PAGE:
Dundas Valley Branch Library, c.1970s. Source: City of Parramatta Council Community Archives Collection, ACC002/096/005

Dundas Branch Library was opened on Saturday 5 September 1959 by the Mayor, Alderman Eric Arthur Mobbs. The library opened in the former Dundas Council Chambers at 156 Marsden Road Dundas, with an initial stock of more than 1000 books. Around 100 people attended the opening ceremony. At the opening ceremony, Alderman Mobbs paid tribute to the work of the Ladies’ Guild which he said “had been doing a magnificent job in carrying on library work in the district since 1954”. [1] A Children’s Library also opened and was located in the front room of the Dundas Town Hall. The former Dundas Town Hall consisted of a hall on the southern side of the former Council Chambers building. The Children’s Library was open Monday to Friday 3-5 p.m.

The suburb of Dundas began to grow quickly after orchard land was subdivided in 1902 and 1905. In 1955, the Housing Commission began to subdivide an additional 300 acres in Dundas. [2] With the subsequent growth of one of the largest housing estates in Sydney, and a growing demand for Parramatta City Council to provide a broader range of community services and facilities, discussions began around the possibility of creating a new community hall and a larger and better-equipped library. The Dundas Valley Progress Association, an association formed in 1956 as a non-political organisation to work towards the betterment of the district, had a new library with a community hall as one of its highest priorities. With its rapidly growing membership, this association’s voice proved very influential, and solidified the support for a new library.

Parramatta Council Valuation books from the 1950s confirm that the site on which the current Dundas Library is located at 21 Sturt Street, Telopea, belonged to the NSW Housing Commission. In an article from The Cumberland Argus dated February 7, 1962, it was reported that the NSW Housing Commission would be dedicating land to Parramatta Council for construction of a new library and community centre on Sturt Street, near Telopea shopping centre. The Commission had certain conditions in releasing the land which included: A library must be constructed within 5 years; plans for the building must be submitted for the Commission’s approval; return of the land to the Commission if the building covenant is breached; and finally that Council is responsible for all legal and surveying costs involved in the transfer of the land. [3]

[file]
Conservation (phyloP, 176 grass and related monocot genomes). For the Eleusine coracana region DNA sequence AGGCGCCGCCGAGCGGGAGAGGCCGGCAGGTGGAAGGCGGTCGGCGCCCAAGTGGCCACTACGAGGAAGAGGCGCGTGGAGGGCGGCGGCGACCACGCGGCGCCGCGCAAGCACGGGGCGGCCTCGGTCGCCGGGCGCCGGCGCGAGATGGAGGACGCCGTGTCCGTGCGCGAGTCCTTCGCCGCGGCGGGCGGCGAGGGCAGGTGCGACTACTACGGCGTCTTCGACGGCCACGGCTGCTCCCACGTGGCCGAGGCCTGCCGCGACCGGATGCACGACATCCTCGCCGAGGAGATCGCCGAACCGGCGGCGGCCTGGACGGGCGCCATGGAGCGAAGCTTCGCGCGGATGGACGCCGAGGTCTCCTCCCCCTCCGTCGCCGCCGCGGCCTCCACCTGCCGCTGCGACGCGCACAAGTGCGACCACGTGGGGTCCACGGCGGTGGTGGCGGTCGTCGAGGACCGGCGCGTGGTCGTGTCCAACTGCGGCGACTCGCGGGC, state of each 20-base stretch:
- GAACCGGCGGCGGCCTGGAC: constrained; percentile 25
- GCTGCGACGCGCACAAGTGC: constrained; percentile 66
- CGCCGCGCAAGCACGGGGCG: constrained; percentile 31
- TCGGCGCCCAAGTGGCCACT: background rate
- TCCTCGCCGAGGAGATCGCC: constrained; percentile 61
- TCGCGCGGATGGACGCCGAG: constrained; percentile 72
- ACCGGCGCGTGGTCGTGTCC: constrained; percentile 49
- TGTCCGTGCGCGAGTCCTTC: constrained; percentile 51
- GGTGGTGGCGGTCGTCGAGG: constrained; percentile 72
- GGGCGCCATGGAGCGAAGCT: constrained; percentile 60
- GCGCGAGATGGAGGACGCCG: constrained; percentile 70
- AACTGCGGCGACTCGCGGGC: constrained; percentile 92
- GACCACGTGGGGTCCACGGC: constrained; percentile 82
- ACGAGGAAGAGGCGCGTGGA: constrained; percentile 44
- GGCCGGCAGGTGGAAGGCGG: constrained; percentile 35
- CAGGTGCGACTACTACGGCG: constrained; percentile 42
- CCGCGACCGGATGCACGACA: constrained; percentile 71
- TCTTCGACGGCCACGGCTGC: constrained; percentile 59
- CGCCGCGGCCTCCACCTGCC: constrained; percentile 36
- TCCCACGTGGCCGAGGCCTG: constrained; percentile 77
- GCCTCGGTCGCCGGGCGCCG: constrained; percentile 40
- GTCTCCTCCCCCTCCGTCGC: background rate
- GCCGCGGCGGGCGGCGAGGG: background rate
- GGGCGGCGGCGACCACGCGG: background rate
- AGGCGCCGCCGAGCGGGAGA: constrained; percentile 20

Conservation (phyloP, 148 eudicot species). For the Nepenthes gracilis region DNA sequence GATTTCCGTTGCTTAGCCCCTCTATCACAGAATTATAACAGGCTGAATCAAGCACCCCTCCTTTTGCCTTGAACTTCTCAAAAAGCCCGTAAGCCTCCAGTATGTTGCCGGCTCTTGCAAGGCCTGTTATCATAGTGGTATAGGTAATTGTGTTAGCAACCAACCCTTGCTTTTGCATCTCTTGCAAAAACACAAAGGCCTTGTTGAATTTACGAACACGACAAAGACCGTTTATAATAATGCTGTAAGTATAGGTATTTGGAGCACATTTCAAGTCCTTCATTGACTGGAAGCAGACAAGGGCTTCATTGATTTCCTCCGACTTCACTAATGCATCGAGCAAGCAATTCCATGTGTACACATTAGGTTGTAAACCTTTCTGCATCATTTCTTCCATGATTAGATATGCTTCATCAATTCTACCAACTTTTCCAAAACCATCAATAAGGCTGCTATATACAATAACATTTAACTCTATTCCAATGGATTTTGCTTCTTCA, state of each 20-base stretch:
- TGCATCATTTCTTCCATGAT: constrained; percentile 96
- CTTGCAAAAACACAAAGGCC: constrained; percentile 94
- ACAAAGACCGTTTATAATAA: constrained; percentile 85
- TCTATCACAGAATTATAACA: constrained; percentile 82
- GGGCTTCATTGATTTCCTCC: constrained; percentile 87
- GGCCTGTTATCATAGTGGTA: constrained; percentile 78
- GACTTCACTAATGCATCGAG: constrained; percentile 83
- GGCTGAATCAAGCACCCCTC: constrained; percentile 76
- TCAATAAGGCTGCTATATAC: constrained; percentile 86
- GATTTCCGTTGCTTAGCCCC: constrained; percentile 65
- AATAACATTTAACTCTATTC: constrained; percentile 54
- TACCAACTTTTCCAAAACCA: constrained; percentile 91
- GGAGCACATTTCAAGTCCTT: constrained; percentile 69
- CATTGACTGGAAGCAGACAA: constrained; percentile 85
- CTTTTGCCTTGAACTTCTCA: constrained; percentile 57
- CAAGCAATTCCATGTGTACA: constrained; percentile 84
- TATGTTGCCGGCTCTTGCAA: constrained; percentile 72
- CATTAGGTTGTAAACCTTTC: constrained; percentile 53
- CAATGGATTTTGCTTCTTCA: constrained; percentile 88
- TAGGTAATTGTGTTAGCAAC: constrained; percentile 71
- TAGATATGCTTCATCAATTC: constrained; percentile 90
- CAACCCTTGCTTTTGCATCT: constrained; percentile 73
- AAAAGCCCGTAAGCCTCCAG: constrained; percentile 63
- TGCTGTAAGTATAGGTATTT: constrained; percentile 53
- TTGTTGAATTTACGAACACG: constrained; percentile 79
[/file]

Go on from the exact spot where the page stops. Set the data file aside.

Mr D.J. Mahoney, a Member of the Legislative Assembly for Parramatta stated:

I feel that now the Commission has agreed to make the land available, Parramatta Council will move quickly to complete the project. [4]

Parramatta Council had originally planned to use the proceeds from the sale of the School of Arts building to create a new library.

On Saturday 6 April 1963, at 3 p.m., the new Dundas Valley branch of the Parramatta City Library at Sturt Street, Telopea, was opened by the Mayor, Alderman Reginald Van Nooten. On the 23 August 1963, this site was officially transferred to Parramatta City Council.

 Official opening of Dundas Library

Official opening invitation of the Dundas Valley Branch. Source: Parramatta City Library – Branches (VF0832) Parramatta Heritage Centre Research Library Vertical Files Collection

In 1992 Dundas Library began using computers, in 1993 the library was extended and refurbished, and in 2013 a grant was received for a Toy Library.

Today Dundas Branch Library is still located at 21 Sturt St, Dundas Valley, alongside the Dundas Community Centre. The library’s opening hours are:

Monday, Thursday: 10am – 8pm
Tuesday, Wednesday, Friday: 10am – 5.30pm
Saturday: 9.30am – 12.00 noon

Caroline Finlay, Regional Studies Facilitator, Parramatta Heritage Centre, City of Parramatta, 2020


  1. Two new libraries. (1959, September 9). The Cumberland Argus. p. 1. Retrieved 5/5/2020 from http://nla.gov.au/nla.news-article131615522
  2. Pollon, F. (1988). The Book of Sydney Suburbs. North Ryde, N.S.W: Angus & Robertson, p.89.
  3. Land donation for library. (1962, February 7). The Cumberland Argus. p. 3. Retrieved 5/5/2020 from http://nla.gov.au/nla.news-article131332836
  4. Land donation for library. (1962, February 7). The Cumberland Argus. p. 3. Retrieved 5/5/2020 from http://nla.gov.au/nla.news-article131332836